Welcome to The Morning After, where I share with you what I’ve seen over the past week either in film or television. On the film side, if I have written a full length review already, I will post a link to that review. Otherwise, I’ll give a brief snippet of my thoughts on the film with a full review to follow at some point later. For television shows, seasons and what not, I’ll post an individual comment here about each of them as I see fit.
So, here is what I watched this past week:
One of the funniest comedies I’ve seen in the last decade, Bridesmaids doesn’t just shoot for cheap laughs, it tries to generate genuinely hilarious moments that coincide with a solid story and amusing performances. It’s a raunchy, language-filled comedy, but it doesn’t push itself too far past the bounds of good taste. There are enough pleasant and unassuming scenes to keep the film grounded. Kristen Wiig does what Tina Fey could not: launch a successful movie career. Although her Saturday Night Live alums Fey and Amy Poehler have done fine work on television, Wiig has managed to create a hysterical movie that strangles a movie like The Hangover with a deliciously sweet pastry bag.
Stephen Frears’ story of three con artists struggling to make a success plays out like any good crime film should but takes an unusual path that bypasses a number of staid genre tricks. And when you’re dealing with cons, it’s surprising that, in the end, there isn’t a grand scheme in sight. John Cusack stands firm against Anjelica Huston who plays his mother. They play off each other like a well oiled machine, with a sabot named Annette Bening thrown in. Not that Bening is bad, she plays selfish hellcat well, but this film belongs to Huston and Cusack. It’s an unconventional story told well.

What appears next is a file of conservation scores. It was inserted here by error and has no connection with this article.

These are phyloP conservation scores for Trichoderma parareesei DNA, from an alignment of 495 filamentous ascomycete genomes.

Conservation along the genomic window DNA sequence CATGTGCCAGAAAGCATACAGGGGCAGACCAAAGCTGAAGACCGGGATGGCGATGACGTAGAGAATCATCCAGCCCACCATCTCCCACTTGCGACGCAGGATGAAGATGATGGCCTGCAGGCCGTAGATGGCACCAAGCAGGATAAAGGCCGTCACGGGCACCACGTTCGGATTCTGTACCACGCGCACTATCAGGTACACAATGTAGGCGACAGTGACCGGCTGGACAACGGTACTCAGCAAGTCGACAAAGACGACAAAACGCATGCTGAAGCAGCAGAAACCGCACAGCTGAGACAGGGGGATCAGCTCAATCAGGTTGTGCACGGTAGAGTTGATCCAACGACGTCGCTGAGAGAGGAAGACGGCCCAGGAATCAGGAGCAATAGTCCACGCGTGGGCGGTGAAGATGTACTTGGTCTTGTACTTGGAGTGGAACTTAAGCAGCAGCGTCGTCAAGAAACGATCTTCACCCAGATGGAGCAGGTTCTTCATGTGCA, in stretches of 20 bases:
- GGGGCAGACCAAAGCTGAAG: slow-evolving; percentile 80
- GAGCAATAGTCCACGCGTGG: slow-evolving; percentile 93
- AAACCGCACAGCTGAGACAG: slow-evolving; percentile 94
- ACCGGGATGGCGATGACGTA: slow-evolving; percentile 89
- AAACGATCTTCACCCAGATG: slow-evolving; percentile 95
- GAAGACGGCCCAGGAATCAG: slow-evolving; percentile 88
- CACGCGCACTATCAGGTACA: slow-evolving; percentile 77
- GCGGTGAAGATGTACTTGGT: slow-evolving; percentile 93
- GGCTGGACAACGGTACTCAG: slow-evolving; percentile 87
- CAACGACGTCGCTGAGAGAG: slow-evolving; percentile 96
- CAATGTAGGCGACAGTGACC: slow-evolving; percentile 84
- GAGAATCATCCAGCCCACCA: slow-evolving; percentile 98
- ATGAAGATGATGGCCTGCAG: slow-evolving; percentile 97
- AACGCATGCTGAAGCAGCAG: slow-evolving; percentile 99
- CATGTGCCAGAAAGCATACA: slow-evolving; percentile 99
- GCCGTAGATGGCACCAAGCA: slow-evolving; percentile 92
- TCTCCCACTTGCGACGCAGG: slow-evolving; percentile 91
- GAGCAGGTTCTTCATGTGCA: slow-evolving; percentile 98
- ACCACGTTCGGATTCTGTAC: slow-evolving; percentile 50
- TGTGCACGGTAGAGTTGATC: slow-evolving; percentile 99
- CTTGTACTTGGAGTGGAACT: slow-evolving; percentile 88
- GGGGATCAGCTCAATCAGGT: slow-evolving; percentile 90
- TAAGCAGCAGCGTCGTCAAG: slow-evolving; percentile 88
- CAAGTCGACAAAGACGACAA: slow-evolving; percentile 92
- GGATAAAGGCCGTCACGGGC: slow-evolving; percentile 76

Weeds (Season 6, episodes 10-13)
It’s surprising how far Mary Louise Parker and her show have come in six seasons. It all began with her as a traditional soccer mom with an unfortunate, but necessary side business as a pot dealer in suburbia. After getting involved with drug cartels and now going on the run after her son Shawn murders her arch rival, the show wasn’t proving to have long legs. After the last three seasons, I began to wonder if the show would ever find its stride again. After all, the suburban drug dealing mom concept had gotten outrageous, outlandish and a bit far-fetched. In this sixth season, they have finally returned to their comedic roots and given the audience a believable and fulfilling story, some great laughs and some truly scary situations. The season-ending episode was one of the best to date. So, they have me hooked for a seventh season at least.
The IT Crowd (BBC, Season 1, episodes 1 & 2)
Having only watched two episodes so far, I can’t really say this is a show I will love or not. It had some promise in its first episode, but the characters are quite grating and the situations seem a bit unrealistic. There are slivers of possibilities here or there, but without some serious improvement over the next couple of episodes, I’m not sure I’ll keep going.
Leverage (Season 3, episodes 1-3)
You don’t pick up a series like this and not expect every episode to feature similar situations and themes. Leverage has done a decent job distinguishing its con jobs from each other without much effort. The third season seems to be recycling some elements while embracing new ones. The first episode suggests that we’ll have a season-long arc that carries from story to story. The second and third episodes so far seem to have little bearing on the master storyline. Maybe more episodes will deal with it, or it will just pop up periodically. They had a better option, which would be to do something in the vein of Veronica Mars, but they haven’t found that kind of style yet and I’m not sure it would work for them. The show is still interesting trifle and little more.